I am not a physicist.

But I keep hearing that there is actually nothing mysterious about entanglement at all... Something along the lines of:

You post 2 envelopes containing cards in opposite directions, one with a printed letter A, the other card with the letter B.

At one destination, the envelope is opened to reveal the letter A. ... then through some mysterious quantum mechanical connection.... you know that the envelope at the remote destination contains the letter B.

And that's about all there is to entanglement....

Can any physicist confirm?

I'm not a physicist, just a well-read layman, but...

It *is* more mysterious than that, but if you go with the Many Worlds interpretation it's not *much* more mysterious.

Basically, if you entangle letters A and B and send them in opposite directions, you're really creating two universes corresponding to the two possibilities: universe P (A here, B there) and universe Q (B here, A there). If you open the envelope to reveal A, for instance, then that copy of you in universe P now knows they exists in universe P, and likewise for B and Q. But unlike in classical physics, universe P is not *completely* separated from universe Q. P and Q still exist as a single mathematical object, P-plus-Q, and you can manipulate that mathematical object in ways that don't make sense from a classical standpoint.

Basically, it all comes down to one small thing with big consequences. The real world is NOT described by classical probability (real numbers in the range `[0,1]`). Instead, the real world is described by quantum probability (complex numbers obeying `Re[x]^2 + Im[x]^2 = 1`).

As it turns out, "system P-plus-Q has a 50% chance of P and a 50% chance of Q" is really saying "system P-plus-Q lies at a 45deg angle between the P axis and the Q axis". Starting from P-plus-Q, you can rotate 45deg in one direction to get orthogonal P (A always here), or you can rotate 45deg in the opposite direction to get orthogonal Q (B always here), thus deleting the history of whether A or B was "originally" here. (If P and Q were independent universes, this would decrease entropy and thus break the laws of physics.) Even more counterintuitively, you can even rotate P-plus-Q by 15deg to get a 75% chance A is here and a 25% chance B is here (or vice versa, depending on which quadrant the starting angle was in). Circular rotations in 2-dimensional probability space are the thing that makes quantum probability different from classical probability, and thus the thing that makes quantum physics from classical physics.

Classically, A is either *definitely* here or *definitely* there, and until we open the envelope and look we are merely ignorant of which is the case. Classical physics is time-symmetric, and it therefore forbids randomness from being created or destroyed; classical probability actually measures *ignorance of starting conditions*. In a classical world obeying classical rules, you can't start from "50% A-here, 50% B-here" and transform it into "75% A-here, 25% B-here" without cheating. The required operation would be "flip a coin; if B is here and the coin lands heads, swap envelopes", and you can't carry that out without opening the envelope to check if B is here or not. Quantum physics is *also* time-symmetric and *also* forbids the creation and destruction of randomness, but quantum probability (also called "amplitude") is *not* a mere measure of ignorance. In the Many Worlds way of thinking, physics makes many copies of each possible universe, and the quantum amplitude determines how many copies of each universe to make. At 30deg off the P axis, `cos(30deg)^2` = 75% of the copies are copies of universe P, and you experience this as a 75% probability of finding yourself in a universe with "A here, B there".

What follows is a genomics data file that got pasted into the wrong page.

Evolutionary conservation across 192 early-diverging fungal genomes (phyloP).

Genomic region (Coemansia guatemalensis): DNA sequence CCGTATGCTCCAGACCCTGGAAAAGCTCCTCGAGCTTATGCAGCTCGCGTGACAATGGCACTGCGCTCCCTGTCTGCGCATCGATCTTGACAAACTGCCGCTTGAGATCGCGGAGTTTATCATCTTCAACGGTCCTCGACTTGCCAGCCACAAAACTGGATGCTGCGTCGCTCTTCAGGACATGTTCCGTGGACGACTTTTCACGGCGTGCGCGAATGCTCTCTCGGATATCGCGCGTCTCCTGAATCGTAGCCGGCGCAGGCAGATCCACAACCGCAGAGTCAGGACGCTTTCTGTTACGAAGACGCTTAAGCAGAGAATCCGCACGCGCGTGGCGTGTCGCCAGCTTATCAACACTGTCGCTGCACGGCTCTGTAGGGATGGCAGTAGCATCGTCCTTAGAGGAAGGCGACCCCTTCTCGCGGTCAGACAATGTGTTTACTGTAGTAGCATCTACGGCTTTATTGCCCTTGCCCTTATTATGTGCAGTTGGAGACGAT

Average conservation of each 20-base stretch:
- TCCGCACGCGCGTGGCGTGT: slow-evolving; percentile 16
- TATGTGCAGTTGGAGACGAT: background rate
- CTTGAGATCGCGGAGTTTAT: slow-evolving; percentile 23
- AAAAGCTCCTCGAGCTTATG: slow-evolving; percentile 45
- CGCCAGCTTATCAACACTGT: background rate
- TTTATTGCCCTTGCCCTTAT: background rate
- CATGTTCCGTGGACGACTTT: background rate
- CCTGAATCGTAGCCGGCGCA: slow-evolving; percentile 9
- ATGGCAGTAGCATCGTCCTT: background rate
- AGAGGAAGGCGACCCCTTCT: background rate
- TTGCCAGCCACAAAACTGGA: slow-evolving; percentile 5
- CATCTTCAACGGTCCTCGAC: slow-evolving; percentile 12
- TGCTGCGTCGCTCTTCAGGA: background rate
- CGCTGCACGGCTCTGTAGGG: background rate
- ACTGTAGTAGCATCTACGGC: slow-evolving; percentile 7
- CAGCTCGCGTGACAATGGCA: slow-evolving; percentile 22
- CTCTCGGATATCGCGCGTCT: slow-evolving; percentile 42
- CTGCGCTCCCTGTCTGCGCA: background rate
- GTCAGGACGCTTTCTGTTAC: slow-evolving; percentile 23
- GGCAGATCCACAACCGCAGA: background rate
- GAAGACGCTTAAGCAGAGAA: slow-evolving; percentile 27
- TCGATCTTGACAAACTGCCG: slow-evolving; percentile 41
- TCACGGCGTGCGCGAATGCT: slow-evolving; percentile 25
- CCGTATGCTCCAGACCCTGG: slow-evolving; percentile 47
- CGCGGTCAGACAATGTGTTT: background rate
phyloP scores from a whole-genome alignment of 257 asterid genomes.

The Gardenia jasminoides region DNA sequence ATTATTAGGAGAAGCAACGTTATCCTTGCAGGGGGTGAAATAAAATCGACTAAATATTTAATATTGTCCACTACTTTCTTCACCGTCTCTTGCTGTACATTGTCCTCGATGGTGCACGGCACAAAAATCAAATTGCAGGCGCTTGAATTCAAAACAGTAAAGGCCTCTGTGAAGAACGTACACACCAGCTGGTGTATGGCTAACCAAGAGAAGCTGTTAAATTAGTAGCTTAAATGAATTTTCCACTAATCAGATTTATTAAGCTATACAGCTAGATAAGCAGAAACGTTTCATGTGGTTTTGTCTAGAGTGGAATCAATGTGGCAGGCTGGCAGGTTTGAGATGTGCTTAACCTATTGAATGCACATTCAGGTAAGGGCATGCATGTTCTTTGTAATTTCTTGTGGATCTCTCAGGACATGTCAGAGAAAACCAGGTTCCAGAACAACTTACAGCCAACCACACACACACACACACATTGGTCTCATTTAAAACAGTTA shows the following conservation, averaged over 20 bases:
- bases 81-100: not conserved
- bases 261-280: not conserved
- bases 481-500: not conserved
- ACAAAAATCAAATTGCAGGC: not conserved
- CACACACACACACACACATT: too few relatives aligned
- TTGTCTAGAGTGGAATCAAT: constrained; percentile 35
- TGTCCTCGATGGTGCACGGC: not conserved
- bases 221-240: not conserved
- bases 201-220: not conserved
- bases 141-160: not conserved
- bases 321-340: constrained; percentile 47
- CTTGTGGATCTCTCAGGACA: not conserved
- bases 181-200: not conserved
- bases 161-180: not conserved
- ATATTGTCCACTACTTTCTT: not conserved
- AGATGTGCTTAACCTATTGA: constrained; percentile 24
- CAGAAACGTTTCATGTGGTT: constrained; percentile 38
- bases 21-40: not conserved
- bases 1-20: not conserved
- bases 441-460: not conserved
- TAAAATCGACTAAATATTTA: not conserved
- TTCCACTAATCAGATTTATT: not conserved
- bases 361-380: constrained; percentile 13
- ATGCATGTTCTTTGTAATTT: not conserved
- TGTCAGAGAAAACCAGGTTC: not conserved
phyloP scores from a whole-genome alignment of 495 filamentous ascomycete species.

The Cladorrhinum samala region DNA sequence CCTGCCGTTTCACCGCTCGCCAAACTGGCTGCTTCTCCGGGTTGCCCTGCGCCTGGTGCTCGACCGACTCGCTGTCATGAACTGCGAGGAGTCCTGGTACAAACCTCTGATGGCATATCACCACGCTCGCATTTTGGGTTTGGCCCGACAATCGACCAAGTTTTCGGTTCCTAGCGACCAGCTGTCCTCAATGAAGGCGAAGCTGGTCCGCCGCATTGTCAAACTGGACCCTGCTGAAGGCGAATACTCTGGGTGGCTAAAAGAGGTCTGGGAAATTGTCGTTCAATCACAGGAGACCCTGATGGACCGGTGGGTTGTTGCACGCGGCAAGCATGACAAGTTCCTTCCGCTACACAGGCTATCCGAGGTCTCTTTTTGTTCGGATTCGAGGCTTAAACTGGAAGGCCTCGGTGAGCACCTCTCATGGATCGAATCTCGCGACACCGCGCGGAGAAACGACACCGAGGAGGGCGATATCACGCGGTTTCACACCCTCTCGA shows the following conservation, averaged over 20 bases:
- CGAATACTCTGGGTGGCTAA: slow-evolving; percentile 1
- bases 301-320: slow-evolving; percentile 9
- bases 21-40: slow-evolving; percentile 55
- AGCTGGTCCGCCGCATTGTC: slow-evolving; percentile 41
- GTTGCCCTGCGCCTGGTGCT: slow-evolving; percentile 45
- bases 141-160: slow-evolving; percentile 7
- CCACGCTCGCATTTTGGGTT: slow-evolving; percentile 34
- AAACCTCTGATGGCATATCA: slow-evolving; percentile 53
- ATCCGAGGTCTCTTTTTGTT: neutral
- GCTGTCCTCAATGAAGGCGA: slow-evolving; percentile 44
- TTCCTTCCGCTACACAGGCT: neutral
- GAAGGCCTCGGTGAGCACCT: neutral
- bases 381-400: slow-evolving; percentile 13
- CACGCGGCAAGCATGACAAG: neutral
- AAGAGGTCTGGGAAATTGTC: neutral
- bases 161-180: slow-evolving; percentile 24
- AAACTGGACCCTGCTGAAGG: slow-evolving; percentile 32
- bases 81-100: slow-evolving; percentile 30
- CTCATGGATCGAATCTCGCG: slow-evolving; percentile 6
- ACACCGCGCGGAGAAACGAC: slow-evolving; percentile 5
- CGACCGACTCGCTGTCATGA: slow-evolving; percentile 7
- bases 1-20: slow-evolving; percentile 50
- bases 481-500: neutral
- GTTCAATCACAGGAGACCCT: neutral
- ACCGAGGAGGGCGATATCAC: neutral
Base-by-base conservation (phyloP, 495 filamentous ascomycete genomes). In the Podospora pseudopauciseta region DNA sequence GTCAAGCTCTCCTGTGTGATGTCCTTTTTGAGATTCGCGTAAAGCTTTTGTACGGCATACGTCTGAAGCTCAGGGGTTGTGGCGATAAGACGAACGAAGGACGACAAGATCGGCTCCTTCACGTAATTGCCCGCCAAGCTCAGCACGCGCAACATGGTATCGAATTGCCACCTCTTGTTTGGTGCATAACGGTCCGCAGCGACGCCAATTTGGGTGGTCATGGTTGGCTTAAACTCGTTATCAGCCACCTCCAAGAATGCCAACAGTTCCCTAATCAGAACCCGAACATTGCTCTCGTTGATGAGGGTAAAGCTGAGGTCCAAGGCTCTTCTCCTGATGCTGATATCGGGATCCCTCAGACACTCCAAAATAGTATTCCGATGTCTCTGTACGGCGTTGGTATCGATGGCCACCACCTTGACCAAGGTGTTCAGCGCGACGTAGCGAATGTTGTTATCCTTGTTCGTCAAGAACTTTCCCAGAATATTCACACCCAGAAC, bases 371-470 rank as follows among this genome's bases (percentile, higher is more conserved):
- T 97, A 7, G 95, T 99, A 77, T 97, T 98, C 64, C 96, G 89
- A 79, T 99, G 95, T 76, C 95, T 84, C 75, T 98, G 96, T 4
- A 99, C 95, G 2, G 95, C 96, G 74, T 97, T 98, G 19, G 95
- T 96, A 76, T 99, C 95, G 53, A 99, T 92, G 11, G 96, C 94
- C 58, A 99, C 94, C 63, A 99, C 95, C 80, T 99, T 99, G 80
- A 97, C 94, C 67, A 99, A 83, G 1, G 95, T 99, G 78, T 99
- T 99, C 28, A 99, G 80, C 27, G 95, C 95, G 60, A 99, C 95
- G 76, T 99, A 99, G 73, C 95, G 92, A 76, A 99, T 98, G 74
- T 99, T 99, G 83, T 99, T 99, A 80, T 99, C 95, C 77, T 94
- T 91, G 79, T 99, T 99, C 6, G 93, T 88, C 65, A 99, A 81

(Or something like that. It'll probably make more sense once we eliminate time from the equations. At the moment not even Many Worlds can help us wrap our heads around the fact that quantum entanglement works backward the same as it does forward. The equations as they stand today imply that many past-universes containing past-yous have precisely converged to become the present-universe containing present-you.)

One last complication. If the information of A's location spreads to more particles than A and B, then P and Q become more and more different, and as a consequence the quantum probability rules become harder and harder to distinguish from the classical ones. If you open the envelope and learn "A is here", for instance, then P now contains *billions* of particles that are different from Q (at the very least, the particles in your brain that make up your memory) and it now becomes impossible-ish to perform rotations on P-plus-Q, because you would need to find each particle that changed and rotate it individually. (Not truly impossible, but staggeringly impractical in the same sense that freezing a glass of room-temperature water by gripping each molecule individually to make it sit still is staggeringly impractical. And both are impractical for the same reason: entropy.)

When so many particles are involved that we can't merge the universes back together, we call the situation "decoherence", but it's really just "entanglement of too many things to keep track of". Entanglement itself isn't really that special; what's special is limiting the entanglement to a small group of particles that we can keep track of and manipulate as a group.